The Workers’ History Museum and the Public Service Alliance of Canada National Capital Regional office hosted Doors Open at the PSAC Headquarters building at 233 Gilmour Street in Ottawa with over 260 visitors coming in to check out the building’s architecture.
The volunteers were kept busy talking about the PSAC building’s history as well as providing information about the PSAC itself. Exhibits and videos created by the Workers’ History Museum were on display and were reviewed with interest by the visitors.
Volunteers were Barb Stewart, Bob Hatfield, Linda McLaren, Ken Clavette, Arthur Carkner, Penny Bertrand and Paul Harrison from the Workers’ History Museum and Renelle Chalifoux, Linda Walters and David Lanthier from the PSAC National Capital Regional council.
Come join the Workers’ History Museum and partners as we celebrate the launch of our newest project, Capital History Comics, The Wong Brothers Make Their Mark, a comic book highlighting an Ottawa history story.
Meet the illustrator and descendants of the Wong brothers, learn more about the project and purchase your own copy (French and English available)!
An event in association with the Ottawa Asian Heritage Month Society.
Workers’ History Museum Secretary Bob Allen explains how the Rideau Canal was built. WHM/Bytown Labour History walking tour, Wednesday, 5 July 2017.
Workers’ History Museum Secretary Bob Allen describes how American immigrant Philemon Wright took squared timber rafts down the Ottawa River to Quebec City. WHM/Bytown Labour History walking tour, Saturday, 8 July 2017.
Celebrate Canada’s 150th. and hear fascinating stories about the National Capital’s labour history.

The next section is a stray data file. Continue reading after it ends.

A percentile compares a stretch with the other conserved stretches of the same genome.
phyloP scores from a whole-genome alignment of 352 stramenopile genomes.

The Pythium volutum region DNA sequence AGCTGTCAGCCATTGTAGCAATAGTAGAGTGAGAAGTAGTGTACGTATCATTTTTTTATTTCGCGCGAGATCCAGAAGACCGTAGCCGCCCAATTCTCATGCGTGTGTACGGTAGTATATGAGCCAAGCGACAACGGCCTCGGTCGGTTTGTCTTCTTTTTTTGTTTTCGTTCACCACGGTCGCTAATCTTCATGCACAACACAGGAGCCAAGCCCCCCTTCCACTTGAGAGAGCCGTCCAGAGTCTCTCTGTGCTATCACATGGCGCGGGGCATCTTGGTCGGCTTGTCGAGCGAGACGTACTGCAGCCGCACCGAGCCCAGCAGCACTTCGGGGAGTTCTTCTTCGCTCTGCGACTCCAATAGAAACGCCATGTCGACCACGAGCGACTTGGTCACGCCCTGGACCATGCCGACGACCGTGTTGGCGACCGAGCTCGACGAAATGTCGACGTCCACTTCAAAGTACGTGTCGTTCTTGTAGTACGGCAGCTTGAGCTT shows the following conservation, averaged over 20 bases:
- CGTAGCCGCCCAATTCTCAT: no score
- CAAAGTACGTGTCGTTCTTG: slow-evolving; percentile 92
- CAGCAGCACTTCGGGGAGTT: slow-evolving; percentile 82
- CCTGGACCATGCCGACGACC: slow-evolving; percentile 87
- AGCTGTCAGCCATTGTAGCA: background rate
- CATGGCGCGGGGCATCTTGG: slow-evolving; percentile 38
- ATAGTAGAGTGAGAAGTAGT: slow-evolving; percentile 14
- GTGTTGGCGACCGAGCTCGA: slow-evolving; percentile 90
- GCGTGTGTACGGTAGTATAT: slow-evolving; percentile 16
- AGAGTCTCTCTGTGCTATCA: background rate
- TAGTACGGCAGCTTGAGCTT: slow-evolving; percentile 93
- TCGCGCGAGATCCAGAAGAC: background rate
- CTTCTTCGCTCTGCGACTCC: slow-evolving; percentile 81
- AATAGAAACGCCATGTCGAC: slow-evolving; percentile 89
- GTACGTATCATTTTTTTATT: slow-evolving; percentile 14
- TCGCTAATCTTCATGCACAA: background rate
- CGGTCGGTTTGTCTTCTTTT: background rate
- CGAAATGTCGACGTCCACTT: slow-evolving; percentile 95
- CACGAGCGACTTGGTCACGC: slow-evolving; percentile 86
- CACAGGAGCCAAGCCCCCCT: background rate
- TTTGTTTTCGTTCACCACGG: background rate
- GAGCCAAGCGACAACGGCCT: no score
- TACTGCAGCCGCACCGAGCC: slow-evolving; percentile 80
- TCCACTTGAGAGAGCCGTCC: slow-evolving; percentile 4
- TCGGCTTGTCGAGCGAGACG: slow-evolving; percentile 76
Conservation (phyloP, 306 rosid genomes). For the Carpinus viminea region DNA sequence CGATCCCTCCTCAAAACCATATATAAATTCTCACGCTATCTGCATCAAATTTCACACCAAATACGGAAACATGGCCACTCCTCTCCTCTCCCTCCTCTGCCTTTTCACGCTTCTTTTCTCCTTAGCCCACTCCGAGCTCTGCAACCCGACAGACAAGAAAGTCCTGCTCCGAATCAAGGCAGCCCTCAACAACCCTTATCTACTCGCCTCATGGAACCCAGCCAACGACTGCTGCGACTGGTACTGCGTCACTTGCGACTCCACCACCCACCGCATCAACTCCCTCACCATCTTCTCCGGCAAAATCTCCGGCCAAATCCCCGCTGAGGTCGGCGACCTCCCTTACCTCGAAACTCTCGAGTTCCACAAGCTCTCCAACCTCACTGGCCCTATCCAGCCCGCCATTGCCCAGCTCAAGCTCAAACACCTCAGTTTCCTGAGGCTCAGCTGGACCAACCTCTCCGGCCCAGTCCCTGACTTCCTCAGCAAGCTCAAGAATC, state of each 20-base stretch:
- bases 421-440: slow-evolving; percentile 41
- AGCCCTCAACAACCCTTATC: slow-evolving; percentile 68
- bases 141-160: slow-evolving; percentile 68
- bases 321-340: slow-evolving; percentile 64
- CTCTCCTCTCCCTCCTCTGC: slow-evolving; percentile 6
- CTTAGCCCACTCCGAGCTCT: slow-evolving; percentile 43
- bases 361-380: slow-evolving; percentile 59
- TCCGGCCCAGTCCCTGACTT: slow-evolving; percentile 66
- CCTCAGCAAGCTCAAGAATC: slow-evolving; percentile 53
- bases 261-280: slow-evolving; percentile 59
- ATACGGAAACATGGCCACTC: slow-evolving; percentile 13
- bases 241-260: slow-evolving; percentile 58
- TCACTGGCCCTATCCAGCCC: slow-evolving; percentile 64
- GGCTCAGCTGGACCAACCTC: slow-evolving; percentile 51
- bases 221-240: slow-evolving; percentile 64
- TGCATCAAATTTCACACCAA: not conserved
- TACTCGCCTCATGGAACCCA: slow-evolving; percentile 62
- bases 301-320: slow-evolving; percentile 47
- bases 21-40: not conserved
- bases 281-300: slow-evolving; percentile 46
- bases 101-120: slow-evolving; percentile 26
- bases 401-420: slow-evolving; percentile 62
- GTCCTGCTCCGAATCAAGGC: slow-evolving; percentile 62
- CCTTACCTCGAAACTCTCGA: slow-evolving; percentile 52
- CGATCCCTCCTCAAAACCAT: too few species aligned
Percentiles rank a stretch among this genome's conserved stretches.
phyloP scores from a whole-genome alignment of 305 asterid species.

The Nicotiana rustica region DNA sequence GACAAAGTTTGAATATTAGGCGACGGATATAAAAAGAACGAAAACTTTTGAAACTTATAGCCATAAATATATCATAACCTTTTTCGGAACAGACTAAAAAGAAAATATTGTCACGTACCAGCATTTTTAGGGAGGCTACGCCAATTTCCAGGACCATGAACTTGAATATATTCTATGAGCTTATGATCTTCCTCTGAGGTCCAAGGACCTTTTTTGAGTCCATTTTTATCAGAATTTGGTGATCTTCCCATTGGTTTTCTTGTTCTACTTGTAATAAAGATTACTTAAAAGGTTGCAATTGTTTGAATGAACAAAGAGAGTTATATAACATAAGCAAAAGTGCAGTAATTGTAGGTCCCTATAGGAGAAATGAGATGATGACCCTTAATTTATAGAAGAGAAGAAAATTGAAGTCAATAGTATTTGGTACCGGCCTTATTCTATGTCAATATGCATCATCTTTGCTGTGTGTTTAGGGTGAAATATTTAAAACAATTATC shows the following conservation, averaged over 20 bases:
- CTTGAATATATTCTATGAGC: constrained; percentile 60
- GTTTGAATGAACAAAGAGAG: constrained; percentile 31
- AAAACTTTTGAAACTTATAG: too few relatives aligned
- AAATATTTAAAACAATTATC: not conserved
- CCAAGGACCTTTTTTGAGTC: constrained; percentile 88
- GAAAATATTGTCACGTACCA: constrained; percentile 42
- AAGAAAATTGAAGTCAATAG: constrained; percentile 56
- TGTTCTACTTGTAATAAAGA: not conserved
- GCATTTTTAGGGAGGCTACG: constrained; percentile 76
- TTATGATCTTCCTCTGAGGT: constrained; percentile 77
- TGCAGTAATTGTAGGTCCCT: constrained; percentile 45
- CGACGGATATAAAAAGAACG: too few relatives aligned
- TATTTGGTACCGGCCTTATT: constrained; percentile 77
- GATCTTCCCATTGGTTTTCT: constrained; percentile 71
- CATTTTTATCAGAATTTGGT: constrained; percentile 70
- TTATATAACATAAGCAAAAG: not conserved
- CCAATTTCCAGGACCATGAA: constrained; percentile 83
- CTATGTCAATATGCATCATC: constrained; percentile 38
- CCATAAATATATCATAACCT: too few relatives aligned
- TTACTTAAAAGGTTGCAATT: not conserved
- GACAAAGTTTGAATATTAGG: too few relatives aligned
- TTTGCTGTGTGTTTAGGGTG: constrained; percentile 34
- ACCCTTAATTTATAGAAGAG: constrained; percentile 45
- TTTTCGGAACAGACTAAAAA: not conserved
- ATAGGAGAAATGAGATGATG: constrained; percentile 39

In partnership with the Bytown Museum, the Workers’ History Museum will conduct four labour history walking tours per month (two English, two French) for the months of July, August, September and October, 2017.
Each guided walk starts and finishes at the Bytown Museum and lasts approximately one and a half hours.
How did Americans, the military, and the railways influence the development of jobs in early Ottawa? Answers were provided Sunday, 7 May 2017, when the Workers’ History Museum sponsored a guided labour history walk. Participants started at the Bytown Museum, went north to the Ottawa River, south along the Rideau Canal, then up to Confederation Square as part of the Jane’s Walk weekend.
Tour guide Bob Hatfield explained: “This is a pilot of a WHM / Bytown Museum walk, which we will give from July to October of this year as part of Canada’s sesquicentennial celebrations.” Bob developed the tour, with research from Kira Smith, Ken Clavette and Linda McLaren.
WHM President Arthur Carkner and Secretary Bob Allen, who will be leading some of the tours later this year, were marshals at Sunday’s walk.
“American immigrants were the first white residents here”
Photo credits: Bob Allen
“The bodies of workers killed building the Rideau Canal will be reinterred in September, 2017”
The Workers’ History Museum is proud to host a viewing of its historiographical film about the Public Service Alliance of Canada. The film presents the fifty-year story that began when leaders from many different, often competing associations came together to formally establish a union for federal government workers.
Fifty years ago, the leaders of many different, often competing, associations came together at a convention to formally establish a union for federal government workers. This represented the culmination of years of struggle to achieve what other workers outside the federal public sector had enjoyed for decades. It was the first step to bringing about real change in our members’ workplaces. It helped families and built communities.